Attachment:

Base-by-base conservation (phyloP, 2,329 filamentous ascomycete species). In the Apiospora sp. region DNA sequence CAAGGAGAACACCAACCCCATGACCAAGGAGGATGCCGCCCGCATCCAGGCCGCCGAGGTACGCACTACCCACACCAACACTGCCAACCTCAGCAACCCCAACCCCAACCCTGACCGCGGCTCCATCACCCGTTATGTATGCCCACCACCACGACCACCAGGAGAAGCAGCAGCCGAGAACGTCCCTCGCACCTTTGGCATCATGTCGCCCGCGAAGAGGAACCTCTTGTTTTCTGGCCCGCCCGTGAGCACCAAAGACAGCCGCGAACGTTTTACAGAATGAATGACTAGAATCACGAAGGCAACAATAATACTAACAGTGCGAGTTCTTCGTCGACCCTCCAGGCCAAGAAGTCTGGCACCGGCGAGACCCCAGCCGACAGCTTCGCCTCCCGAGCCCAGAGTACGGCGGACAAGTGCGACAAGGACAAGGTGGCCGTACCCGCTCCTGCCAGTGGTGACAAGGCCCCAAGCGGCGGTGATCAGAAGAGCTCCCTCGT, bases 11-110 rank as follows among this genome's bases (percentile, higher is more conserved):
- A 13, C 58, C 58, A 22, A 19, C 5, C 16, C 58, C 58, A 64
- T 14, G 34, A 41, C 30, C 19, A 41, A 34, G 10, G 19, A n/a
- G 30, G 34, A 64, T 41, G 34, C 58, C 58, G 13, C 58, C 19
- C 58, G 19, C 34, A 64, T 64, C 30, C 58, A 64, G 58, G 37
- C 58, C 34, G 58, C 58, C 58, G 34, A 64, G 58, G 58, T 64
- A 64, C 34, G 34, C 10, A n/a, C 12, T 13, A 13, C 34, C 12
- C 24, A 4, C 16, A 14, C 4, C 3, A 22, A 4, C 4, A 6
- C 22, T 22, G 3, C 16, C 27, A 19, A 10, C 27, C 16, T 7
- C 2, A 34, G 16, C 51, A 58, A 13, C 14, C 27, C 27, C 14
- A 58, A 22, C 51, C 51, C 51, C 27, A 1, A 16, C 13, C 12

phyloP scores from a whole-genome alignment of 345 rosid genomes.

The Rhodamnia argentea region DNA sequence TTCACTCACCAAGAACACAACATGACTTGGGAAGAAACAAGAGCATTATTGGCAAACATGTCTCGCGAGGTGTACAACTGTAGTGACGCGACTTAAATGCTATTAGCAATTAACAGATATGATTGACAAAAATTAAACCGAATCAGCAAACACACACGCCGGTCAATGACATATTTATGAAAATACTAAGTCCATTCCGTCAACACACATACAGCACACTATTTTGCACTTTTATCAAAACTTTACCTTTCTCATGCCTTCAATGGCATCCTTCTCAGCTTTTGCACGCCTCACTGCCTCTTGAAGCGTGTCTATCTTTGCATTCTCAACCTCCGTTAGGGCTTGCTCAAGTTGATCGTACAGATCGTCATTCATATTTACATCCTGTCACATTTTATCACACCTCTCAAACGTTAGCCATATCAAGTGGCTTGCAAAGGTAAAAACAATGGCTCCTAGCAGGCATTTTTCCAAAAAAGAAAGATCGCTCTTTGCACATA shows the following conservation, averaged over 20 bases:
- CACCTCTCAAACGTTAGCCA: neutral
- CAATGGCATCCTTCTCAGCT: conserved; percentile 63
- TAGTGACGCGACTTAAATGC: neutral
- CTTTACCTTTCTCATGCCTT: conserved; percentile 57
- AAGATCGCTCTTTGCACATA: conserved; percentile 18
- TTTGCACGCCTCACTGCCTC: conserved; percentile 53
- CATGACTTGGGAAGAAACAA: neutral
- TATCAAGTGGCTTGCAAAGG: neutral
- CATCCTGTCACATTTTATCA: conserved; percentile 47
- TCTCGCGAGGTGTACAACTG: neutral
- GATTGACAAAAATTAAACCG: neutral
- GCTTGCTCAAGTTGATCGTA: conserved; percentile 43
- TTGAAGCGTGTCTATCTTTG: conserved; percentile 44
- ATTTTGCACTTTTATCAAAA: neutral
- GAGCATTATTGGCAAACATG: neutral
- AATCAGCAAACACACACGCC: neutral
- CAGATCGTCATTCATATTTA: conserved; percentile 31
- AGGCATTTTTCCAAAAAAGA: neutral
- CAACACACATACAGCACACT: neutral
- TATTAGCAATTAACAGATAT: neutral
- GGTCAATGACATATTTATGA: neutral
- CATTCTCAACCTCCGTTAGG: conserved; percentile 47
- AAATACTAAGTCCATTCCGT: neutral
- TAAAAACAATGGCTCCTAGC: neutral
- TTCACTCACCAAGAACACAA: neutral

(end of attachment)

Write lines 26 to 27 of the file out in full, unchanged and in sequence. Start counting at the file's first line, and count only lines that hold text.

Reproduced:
- TTGAAGCGTGTCTATCTTTG: conserved; percentile 44
- ATTTTGCACTTTTATCAAAA: neutral